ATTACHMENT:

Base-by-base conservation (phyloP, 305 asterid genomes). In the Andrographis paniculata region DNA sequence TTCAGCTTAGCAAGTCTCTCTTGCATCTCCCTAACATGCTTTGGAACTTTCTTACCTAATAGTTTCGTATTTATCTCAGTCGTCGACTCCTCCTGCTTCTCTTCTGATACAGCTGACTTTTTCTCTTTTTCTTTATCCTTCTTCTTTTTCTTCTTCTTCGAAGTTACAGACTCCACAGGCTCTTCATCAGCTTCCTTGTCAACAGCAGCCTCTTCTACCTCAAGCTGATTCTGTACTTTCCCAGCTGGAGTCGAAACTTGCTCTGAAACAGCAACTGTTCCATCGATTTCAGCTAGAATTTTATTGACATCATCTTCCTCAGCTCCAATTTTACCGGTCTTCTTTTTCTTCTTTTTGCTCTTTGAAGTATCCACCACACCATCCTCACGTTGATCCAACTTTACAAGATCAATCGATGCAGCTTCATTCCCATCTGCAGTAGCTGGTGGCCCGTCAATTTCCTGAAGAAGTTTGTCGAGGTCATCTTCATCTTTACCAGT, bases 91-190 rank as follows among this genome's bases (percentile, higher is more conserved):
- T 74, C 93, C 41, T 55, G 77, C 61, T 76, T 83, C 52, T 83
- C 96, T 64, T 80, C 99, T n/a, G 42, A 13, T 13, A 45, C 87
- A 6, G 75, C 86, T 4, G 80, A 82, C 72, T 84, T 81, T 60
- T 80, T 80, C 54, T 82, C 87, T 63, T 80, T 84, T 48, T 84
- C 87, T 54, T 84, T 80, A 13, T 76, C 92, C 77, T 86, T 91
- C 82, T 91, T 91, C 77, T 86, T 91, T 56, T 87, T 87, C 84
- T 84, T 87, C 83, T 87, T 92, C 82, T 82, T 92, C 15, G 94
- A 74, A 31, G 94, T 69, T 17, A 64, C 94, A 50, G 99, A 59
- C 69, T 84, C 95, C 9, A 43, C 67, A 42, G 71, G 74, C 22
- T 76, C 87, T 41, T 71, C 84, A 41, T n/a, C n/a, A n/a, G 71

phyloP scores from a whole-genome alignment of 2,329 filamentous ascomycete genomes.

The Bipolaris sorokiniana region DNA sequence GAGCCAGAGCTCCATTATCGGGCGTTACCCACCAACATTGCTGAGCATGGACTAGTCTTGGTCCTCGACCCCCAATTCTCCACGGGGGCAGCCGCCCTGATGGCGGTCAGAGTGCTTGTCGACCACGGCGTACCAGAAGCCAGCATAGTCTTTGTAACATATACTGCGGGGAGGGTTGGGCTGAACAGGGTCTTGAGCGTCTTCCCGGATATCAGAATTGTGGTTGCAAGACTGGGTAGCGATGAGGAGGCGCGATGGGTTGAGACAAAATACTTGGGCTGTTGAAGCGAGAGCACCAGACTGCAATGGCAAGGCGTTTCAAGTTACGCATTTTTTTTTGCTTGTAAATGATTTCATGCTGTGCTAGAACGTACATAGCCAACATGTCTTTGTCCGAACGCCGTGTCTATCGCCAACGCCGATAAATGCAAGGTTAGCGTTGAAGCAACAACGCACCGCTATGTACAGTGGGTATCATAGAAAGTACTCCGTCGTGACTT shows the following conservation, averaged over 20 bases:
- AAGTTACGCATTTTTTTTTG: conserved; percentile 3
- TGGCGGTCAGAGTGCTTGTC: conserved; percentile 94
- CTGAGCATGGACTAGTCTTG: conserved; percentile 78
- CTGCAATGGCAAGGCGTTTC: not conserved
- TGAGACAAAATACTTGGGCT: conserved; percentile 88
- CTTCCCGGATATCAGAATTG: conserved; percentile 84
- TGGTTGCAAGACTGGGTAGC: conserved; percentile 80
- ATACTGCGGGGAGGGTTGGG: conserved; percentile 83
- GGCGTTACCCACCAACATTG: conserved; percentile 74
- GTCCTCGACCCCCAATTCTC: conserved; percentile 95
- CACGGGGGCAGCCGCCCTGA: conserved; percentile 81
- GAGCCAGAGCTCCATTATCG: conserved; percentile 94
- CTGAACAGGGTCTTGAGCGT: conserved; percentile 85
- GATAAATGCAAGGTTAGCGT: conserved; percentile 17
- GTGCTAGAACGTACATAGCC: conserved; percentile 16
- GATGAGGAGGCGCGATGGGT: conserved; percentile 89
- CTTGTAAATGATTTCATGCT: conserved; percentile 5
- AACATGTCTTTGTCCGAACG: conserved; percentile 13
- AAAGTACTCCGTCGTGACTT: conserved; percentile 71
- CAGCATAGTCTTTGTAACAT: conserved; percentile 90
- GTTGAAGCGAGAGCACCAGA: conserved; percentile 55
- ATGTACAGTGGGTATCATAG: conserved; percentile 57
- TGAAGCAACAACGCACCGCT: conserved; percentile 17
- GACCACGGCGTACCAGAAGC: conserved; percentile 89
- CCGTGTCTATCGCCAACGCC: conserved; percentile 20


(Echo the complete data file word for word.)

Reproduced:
Base-by-base conservation (phyloP, 305 asterid genomes). In the Andrographis paniculata region DNA sequence TTCAGCTTAGCAAGTCTCTCTTGCATCTCCCTAACATGCTTTGGAACTTTCTTACCTAATAGTTTCGTATTTATCTCAGTCGTCGACTCCTCCTGCTTCTCTTCTGATACAGCTGACTTTTTCTCTTTTTCTTTATCCTTCTTCTTTTTCTTCTTCTTCGAAGTTACAGACTCCACAGGCTCTTCATCAGCTTCCTTGTCAACAGCAGCCTCTTCTACCTCAAGCTGATTCTGTACTTTCCCAGCTGGAGTCGAAACTTGCTCTGAAACAGCAACTGTTCCATCGATTTCAGCTAGAATTTTATTGACATCATCTTCCTCAGCTCCAATTTTACCGGTCTTCTTTTTCTTCTTTTTGCTCTTTGAAGTATCCACCACACCATCCTCACGTTGATCCAACTTTACAAGATCAATCGATGCAGCTTCATTCCCATCTGCAGTAGCTGGTGGCCCGTCAATTTCCTGAAGAAGTTTGTCGAGGTCATCTTCATCTTTACCAGT, bases 91-190 rank as follows among this genome's bases (percentile, higher is more conserved):
- T 74, C 93, C 41, T 55, G 77, C 61, T 76, T 83, C 52, T 83
- C 96, T 64, T 80, C 99, T n/a, G 42, A 13, T 13, A 45, C 87
- A 6, G 75, C 86, T 4, G 80, A 82, C 72, T 84, T 81, T 60
- T 80, T 80, C 54, T 82, C 87, T 63, T 80, T 84, T 48, T 84
- C 87, T 54, T 84, T 80, A 13, T 76, C 92, C 77, T 86, T 91
- C 82, T 91, T 91, C 77, T 86, T 91, T 56, T 87, T 87, C 84
- T 84, T 87, C 83, T 87, T 92, C 82, T 82, T 92, C 15, G 94
- A 74, A 31, G 94, T 69, T 17, A 64, C 94, A 50, G 99, A 59
- C 69, T 84, C 95, C 9, A 43, C 67, A 42, G 71, G 74, C 22
- T 76, C 87, T 41, T 71, C 84, A 41, T n/a, C n/a, A n/a, G 71

phyloP scores from a whole-genome alignment of 2,329 filamentous ascomycete genomes.

The Bipolaris sorokiniana region DNA sequence GAGCCAGAGCTCCATTATCGGGCGTTACCCACCAACATTGCTGAGCATGGACTAGTCTTGGTCCTCGACCCCCAATTCTCCACGGGGGCAGCCGCCCTGATGGCGGTCAGAGTGCTTGTCGACCACGGCGTACCAGAAGCCAGCATAGTCTTTGTAACATATACTGCGGGGAGGGTTGGGCTGAACAGGGTCTTGAGCGTCTTCCCGGATATCAGAATTGTGGTTGCAAGACTGGGTAGCGATGAGGAGGCGCGATGGGTTGAGACAAAATACTTGGGCTGTTGAAGCGAGAGCACCAGACTGCAATGGCAAGGCGTTTCAAGTTACGCATTTTTTTTTGCTTGTAAATGATTTCATGCTGTGCTAGAACGTACATAGCCAACATGTCTTTGTCCGAACGCCGTGTCTATCGCCAACGCCGATAAATGCAAGGTTAGCGTTGAAGCAACAACGCACCGCTATGTACAGTGGGTATCATAGAAAGTACTCCGTCGTGACTT shows the following conservation, averaged over 20 bases:
- AAGTTACGCATTTTTTTTTG: conserved; percentile 3
- TGGCGGTCAGAGTGCTTGTC: conserved; percentile 94
- CTGAGCATGGACTAGTCTTG: conserved; percentile 78
- CTGCAATGGCAAGGCGTTTC: not conserved
- TGAGACAAAATACTTGGGCT: conserved; percentile 88
- CTTCCCGGATATCAGAATTG: conserved; percentile 84
- TGGTTGCAAGACTGGGTAGC: conserved; percentile 80
- ATACTGCGGGGAGGGTTGGG: conserved; percentile 83
- GGCGTTACCCACCAACATTG: conserved; percentile 74
- GTCCTCGACCCCCAATTCTC: conserved; percentile 95
- CACGGGGGCAGCCGCCCTGA: conserved; percentile 81
- GAGCCAGAGCTCCATTATCG: conserved; percentile 94
- CTGAACAGGGTCTTGAGCGT: conserved; percentile 85
- GATAAATGCAAGGTTAGCGT: conserved; percentile 17
- GTGCTAGAACGTACATAGCC: conserved; percentile 16
- GATGAGGAGGCGCGATGGGT: conserved; percentile 89
- CTTGTAAATGATTTCATGCT: conserved; percentile 5
- AACATGTCTTTGTCCGAACG: conserved; percentile 13
- AAAGTACTCCGTCGTGACTT: conserved; percentile 71
- CAGCATAGTCTTTGTAACAT: conserved; percentile 90
- GTTGAAGCGAGAGCACCAGA: conserved; percentile 55
- ATGTACAGTGGGTATCATAG: conserved; percentile 57
- TGAAGCAACAACGCACCGCT: conserved; percentile 17
- GACCACGGCGTACCAGAAGC: conserved; percentile 89
- CCGTGTCTATCGCCAACGCC: conserved; percentile 20